DIY Machine Assembly: Your Hands, Your Creation
Unsung Heroes: The Faces Behind Track Maintenance VOL. 009
Product Planner,Green Max Co.
Dedicated Railroad Enthusiast
Photo: Example of the 09-16 display kit (Crafted by ORANGE DROPS)
Throughout the years, Mr. Koichi has engaged in a multitude of activities, including delivering lectures, conducting courses, and making appearance on television programs. His extensive knowledge and wealth of experience, accumulated over years of dedicated coverage, stand unparalleled in the plastic model industry. Regardless of one`s background in the track maintenance sector, Koichi undoubtedly ranks among the most well-informed individuals regarding tamping machines.
--Model railroading is a world that you may be familiar with, yet there is always more to discover. I was eagerly anticipating our conversation today.
Koichi: Thank you taking the time to speak with me. Model trains are categorized into different types based on scale and track width. The variant with a 9mm track width is known as "N gauge”. N-gauge demands less room space, allowing enthusiasts to relish not only the “joy of observation” but also the “thrill of operating.”
However, this isn`t the sole avenue for experiencing the pleasures of model railroading. For enthusiasts desiring to immerse themselves in the most intricate "joy of constructing" within this hobby, we are delighted to introduce the 1/80 scale "MARUTAI 09-16 Display Kit" (track width: 16.5 mm). An aspect worth exploring is the satellite unit positioned at the heart of the apparatus. As the unit is maneuvered back and forth, the tamping unit synchronously ascends and descends, offering a captivating visual experience.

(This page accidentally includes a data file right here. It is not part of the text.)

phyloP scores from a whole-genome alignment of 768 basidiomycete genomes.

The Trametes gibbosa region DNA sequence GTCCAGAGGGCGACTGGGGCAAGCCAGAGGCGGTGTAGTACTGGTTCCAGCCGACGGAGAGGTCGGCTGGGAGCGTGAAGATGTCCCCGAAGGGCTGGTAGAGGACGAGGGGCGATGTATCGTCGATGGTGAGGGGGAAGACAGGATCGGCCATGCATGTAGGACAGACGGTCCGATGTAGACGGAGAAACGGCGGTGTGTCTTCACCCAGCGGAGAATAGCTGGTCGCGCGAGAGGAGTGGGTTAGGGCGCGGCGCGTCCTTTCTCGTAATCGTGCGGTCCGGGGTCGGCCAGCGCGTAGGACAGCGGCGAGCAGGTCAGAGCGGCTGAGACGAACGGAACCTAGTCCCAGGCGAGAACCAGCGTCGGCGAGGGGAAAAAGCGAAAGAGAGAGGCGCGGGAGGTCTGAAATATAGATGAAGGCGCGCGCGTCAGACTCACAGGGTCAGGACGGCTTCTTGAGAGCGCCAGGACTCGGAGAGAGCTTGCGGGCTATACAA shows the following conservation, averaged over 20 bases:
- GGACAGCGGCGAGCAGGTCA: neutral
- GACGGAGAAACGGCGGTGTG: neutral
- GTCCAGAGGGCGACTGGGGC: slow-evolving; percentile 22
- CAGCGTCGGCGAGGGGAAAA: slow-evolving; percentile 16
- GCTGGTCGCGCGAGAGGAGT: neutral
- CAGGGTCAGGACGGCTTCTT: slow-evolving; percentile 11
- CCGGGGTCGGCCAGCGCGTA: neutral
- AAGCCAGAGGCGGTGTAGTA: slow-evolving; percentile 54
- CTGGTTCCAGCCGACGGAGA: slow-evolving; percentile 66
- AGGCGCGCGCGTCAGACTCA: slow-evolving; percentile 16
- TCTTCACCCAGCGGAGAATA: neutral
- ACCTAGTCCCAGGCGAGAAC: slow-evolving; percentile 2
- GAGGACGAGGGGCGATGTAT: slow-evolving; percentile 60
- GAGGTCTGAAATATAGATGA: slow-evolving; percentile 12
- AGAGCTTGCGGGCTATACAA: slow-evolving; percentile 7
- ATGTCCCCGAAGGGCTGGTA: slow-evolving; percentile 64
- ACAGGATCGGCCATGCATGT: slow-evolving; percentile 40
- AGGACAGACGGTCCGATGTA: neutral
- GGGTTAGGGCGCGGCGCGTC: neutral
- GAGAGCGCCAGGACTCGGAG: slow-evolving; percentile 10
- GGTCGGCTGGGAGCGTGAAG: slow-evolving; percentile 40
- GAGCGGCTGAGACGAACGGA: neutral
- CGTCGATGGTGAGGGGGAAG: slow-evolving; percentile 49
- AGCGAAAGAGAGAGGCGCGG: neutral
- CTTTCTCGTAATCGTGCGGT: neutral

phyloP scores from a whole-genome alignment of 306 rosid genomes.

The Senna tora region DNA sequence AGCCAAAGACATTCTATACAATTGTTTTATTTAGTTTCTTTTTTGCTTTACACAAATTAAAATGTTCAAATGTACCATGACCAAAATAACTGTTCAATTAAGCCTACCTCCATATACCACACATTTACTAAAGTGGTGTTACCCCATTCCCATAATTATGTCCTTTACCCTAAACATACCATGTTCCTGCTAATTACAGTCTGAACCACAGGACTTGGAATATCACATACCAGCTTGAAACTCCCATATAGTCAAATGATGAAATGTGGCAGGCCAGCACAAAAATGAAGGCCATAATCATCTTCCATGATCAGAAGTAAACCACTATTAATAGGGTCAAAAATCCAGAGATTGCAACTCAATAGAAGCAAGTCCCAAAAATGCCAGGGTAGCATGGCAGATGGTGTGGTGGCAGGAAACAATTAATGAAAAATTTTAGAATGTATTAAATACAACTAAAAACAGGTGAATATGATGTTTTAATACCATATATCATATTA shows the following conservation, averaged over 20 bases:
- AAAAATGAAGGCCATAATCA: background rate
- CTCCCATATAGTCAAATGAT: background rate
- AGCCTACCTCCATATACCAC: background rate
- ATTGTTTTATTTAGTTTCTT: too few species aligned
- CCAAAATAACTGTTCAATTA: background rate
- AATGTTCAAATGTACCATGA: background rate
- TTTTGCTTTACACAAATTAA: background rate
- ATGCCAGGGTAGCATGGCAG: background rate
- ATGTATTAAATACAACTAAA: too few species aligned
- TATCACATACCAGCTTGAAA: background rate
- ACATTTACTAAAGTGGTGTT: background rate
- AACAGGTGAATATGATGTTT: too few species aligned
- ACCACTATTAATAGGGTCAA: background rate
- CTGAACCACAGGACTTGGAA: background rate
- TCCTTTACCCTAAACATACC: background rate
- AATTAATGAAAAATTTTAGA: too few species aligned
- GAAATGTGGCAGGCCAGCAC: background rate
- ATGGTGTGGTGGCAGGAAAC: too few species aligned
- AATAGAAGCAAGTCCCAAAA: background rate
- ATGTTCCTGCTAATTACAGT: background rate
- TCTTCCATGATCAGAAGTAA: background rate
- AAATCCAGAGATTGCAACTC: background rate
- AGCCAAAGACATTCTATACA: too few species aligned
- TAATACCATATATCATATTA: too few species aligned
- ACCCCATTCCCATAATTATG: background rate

Photo: The molded prototype, featuring the prominently painted red satellite unit, stands out.
Koichi: Another noteworthy feature is the inclusion of transparent elements for the lights on each section of the body. Recent advancements in commercial LEDs (light-emitting diodes) have resulted in their reduced size and weight, simplifying the task for modelers (enthusiasts who enjoy crafting models) to enhance their creations. The tamping machine operates in the midst of the night, and the radiance generated in the darkness further amplifies the enjoyment of the machine.
Photo: Electrified Satellite Unit (by Koichi)
The work light adds an extra layer of realism, creating the illusion that nighttime operations could commence at any moment. The intricate detailing, particularly in replicating the tamping machine, involves a multitude of small components. How many parts are there?
Koichi: There are approximately 300 different parts, ranging from substantial components to minutely detailed ones. This count encompasses even the air conditioner parts, which, once assembled, become nearly imperceptible from the exterior. However, their visibility is inconsequential as they will be concealed (laughs).
We meticulously insert each part one by one, undergoing a series of selections and discarding until a complete plastic model set is achieved. This meticulous process accounts for the 300 parts.
Photo: Parts Assembled One by One
Koichi: These components are the outcome of our meticulous contemplation on how to faithfully recreate them in model form. The foundation of this process is thorough research. I delved into relevant materials, scouted optimal viewpoints for capturing, and observed nighttime operations multiple times. Engaging in research naturally sparks curiosity about various aspects. While there's a desire to incorporate newfound knowledge into the product, practical constraints such as time and cost also come into play. This is one reason why I'm currently making a conscious effort not to delve too deeply into every detail (laughs).
--I suppose you pursue it to that extent (laughs). Until now, we've gained insights into the intricacies of model product development. Now, share with us the "enjoyment" of crafting models.
Koichi: Well, model crafting is inherently liberating. It's enjoyable to focus on electrical embellishments, and there's a certain fascination in incorporating hydraulic hoses as well.